> directly to consumers via their website. And certainly handset makers
> not favored by the carriers (like Panasonic, for example) would certainly
> try to get their foot in the door in the USA by selling unsubsidized
> handsets if they thought they had a reasonable chance of success, but
> they too realize there is a very small demand for unsubsidized phones in
> the US.


I think this is the real reason behind the FUD over unlocked phones. If
the providers can restrict the market channels available to the
manufacturers to themselves, they have the manufacturers over a barrel,
so to speak. Not unlike the way WalMart can dictate terms to many
manufacturers.

Not that Cingular is guilty of this behavior to the same extent as
others. But what do you think would happen if those 'others' couldn't
lock down phone features, Even those that should have nothing to to with
the network, like up/downloading phone data directly to a PC, or WiFi
protocols. These allow users to bypass equivalent services provided by
the carriers, for a fee of course.

I guess some carriers might consider giving the consumer some choices a
kind of fraud......

--
Paul Hovnanian mailto:Paul@Hovnanian.com
------------------------------------------------------------------
I have a very firm grasp on reality. I can reach out and strangle it any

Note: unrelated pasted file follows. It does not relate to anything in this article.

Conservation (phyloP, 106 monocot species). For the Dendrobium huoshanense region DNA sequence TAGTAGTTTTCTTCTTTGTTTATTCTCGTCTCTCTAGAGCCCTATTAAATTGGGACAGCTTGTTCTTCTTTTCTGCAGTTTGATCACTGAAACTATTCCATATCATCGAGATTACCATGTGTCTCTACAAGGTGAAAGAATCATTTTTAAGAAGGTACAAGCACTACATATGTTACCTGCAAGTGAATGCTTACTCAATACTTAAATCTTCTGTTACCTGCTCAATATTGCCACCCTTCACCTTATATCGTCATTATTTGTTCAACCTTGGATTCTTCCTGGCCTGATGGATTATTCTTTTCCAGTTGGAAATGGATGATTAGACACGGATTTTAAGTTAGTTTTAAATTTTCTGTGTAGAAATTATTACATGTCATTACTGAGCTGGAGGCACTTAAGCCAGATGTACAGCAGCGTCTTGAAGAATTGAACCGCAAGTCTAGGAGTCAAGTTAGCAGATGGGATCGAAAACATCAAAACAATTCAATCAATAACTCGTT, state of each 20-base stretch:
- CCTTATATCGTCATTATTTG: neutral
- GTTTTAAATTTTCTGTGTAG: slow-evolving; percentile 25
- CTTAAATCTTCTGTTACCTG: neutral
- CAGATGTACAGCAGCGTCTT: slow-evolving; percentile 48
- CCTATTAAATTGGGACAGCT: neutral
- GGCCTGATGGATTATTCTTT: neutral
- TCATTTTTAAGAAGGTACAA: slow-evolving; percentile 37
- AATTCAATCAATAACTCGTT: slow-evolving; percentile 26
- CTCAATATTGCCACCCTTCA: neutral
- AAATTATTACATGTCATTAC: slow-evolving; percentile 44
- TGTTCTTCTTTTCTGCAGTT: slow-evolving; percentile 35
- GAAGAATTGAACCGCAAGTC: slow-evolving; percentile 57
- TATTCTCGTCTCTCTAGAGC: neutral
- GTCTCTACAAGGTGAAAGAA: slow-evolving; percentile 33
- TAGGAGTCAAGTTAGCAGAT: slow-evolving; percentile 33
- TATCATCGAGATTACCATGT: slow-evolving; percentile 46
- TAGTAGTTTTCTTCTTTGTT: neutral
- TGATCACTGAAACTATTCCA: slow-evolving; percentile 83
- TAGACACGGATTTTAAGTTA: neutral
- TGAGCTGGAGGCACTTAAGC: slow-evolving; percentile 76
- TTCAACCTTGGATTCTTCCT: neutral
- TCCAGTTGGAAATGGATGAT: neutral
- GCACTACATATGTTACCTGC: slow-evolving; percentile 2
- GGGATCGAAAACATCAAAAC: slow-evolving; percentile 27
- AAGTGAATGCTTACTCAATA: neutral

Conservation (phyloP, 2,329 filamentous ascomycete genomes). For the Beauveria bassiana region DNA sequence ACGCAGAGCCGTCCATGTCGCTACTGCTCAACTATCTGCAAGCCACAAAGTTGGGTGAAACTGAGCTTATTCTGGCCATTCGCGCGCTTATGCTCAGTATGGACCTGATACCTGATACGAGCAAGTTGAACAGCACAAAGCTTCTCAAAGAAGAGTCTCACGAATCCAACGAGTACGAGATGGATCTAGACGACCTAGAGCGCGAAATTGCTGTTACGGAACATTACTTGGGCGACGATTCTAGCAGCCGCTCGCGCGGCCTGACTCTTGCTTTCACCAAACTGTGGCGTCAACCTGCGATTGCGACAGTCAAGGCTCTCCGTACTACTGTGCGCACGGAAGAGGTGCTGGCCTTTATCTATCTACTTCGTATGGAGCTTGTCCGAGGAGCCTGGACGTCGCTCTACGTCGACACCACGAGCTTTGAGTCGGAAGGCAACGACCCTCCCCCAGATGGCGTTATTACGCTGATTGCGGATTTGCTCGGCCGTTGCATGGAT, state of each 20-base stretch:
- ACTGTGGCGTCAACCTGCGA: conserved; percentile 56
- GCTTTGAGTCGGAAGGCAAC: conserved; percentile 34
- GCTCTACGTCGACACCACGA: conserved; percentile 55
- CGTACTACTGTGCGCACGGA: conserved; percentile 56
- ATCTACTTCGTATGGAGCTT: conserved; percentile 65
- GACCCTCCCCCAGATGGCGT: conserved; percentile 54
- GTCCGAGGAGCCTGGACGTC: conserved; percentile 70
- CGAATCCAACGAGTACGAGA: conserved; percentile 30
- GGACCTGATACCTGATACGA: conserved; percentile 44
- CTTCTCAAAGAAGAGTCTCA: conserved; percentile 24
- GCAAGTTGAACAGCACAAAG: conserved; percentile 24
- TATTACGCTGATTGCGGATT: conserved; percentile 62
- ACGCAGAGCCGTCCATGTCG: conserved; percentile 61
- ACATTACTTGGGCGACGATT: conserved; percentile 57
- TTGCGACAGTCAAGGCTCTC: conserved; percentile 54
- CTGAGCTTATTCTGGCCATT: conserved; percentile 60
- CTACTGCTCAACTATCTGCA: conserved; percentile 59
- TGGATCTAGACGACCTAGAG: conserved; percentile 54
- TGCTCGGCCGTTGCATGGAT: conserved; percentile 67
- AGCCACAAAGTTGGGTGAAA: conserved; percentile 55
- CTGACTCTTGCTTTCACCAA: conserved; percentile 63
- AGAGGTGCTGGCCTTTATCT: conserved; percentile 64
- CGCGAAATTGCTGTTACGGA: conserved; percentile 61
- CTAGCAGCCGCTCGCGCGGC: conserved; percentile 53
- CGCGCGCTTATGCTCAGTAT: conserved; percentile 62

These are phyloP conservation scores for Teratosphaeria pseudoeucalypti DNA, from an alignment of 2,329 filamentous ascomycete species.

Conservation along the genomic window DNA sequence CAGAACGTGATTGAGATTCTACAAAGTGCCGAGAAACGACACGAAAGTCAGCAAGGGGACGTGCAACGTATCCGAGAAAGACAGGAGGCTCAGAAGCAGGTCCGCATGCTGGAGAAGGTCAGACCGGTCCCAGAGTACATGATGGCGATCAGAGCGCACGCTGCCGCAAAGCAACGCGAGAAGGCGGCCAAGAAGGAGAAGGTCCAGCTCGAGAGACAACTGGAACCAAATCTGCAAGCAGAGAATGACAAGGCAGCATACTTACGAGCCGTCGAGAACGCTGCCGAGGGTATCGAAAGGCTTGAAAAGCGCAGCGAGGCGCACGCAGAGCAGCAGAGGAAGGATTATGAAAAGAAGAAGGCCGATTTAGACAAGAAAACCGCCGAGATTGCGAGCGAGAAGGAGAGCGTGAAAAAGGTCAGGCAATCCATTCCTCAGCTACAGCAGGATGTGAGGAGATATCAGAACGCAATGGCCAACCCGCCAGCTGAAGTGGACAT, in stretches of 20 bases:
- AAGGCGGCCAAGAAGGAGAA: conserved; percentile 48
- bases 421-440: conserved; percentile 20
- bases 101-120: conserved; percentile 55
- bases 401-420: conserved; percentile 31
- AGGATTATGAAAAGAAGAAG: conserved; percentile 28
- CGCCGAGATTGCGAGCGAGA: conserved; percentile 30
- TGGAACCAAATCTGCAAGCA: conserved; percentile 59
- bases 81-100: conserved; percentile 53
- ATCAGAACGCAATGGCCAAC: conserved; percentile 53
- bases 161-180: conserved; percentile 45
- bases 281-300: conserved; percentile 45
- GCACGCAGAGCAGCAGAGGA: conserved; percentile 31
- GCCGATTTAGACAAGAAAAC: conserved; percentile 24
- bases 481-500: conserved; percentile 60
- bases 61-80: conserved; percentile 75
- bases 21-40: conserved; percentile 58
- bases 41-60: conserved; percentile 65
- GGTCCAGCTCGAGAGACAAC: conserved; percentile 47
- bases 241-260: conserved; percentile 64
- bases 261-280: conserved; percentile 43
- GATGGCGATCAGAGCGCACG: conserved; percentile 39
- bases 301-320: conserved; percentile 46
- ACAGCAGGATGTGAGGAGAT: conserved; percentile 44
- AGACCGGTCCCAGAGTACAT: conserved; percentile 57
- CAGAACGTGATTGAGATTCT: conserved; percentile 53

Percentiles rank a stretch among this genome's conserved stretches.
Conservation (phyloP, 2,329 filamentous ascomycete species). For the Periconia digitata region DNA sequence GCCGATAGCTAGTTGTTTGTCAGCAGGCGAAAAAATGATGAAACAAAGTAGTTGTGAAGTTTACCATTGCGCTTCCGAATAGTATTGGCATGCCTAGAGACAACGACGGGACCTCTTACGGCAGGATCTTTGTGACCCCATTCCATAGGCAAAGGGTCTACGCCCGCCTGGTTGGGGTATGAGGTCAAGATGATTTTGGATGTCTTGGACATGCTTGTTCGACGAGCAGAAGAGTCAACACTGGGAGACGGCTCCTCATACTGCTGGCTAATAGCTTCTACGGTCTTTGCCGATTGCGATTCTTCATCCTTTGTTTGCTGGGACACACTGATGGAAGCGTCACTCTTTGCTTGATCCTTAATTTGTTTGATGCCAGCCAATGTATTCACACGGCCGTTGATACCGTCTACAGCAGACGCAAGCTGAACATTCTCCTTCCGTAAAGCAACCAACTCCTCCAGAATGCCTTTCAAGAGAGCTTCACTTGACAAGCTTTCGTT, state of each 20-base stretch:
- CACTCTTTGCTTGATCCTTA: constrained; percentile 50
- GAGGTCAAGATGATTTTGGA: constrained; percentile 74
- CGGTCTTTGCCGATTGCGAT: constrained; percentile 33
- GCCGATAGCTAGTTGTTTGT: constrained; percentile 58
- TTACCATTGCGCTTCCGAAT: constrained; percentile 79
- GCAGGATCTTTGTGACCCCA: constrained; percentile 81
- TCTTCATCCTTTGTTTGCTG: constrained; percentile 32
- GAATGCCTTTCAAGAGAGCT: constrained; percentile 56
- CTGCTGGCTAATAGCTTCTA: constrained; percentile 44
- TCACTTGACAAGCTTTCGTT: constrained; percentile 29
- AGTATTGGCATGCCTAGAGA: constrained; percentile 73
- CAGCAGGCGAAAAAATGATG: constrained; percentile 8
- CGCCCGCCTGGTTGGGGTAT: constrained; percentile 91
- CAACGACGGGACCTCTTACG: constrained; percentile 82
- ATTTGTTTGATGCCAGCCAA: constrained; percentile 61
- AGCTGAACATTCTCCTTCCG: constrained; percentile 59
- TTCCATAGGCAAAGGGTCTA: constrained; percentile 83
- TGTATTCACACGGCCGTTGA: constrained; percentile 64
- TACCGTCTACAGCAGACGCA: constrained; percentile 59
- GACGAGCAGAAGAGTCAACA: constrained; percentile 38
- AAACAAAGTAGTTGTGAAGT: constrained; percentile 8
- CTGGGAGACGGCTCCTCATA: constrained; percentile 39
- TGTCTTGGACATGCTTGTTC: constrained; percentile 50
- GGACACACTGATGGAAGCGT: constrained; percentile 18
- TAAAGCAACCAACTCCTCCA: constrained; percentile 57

time!

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  #25 (permalink)  
Old 11-29-2006, 03:42 AM
John Navas
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Posts: n/a
Default Re: NEWS: Congress unlocks US cellphones

On Tue, 28 Nov 2006 20:37:04 -0800, "Paul Hovnanian P.E."
<paul@hovnanian.com> wrote in <456D0E70.FC7F6734@hovnanian.com>:

>Todd Allcock wrote:
>>

>[snip]
>
>> I believe the free market tends to work- if there was a "real" demand for
>> unlocked/unbranded handsets, we'd see more retailers selling them. Since
>> it's a "specialty" market, they are harder to find- but today even some
>> mainstream retailers like Fry's and CompUSA carry them, as well as online
>> retailers and independent wireless shops. This idea that some vast
>> wireless conspiracy between carriers and handset makers prevents unlocked
>> handsets from being sold in the USA is simply nonsense- even Nokia
>> (supposedly part of the conspiracy!) sells a few models of their phones
>> directly to consumers via their website. And certainly handset makers
>> not favored by the carriers (like Panasonic, for example) would certainly
>> try to get their foot in the door in the USA by selling unsubsidized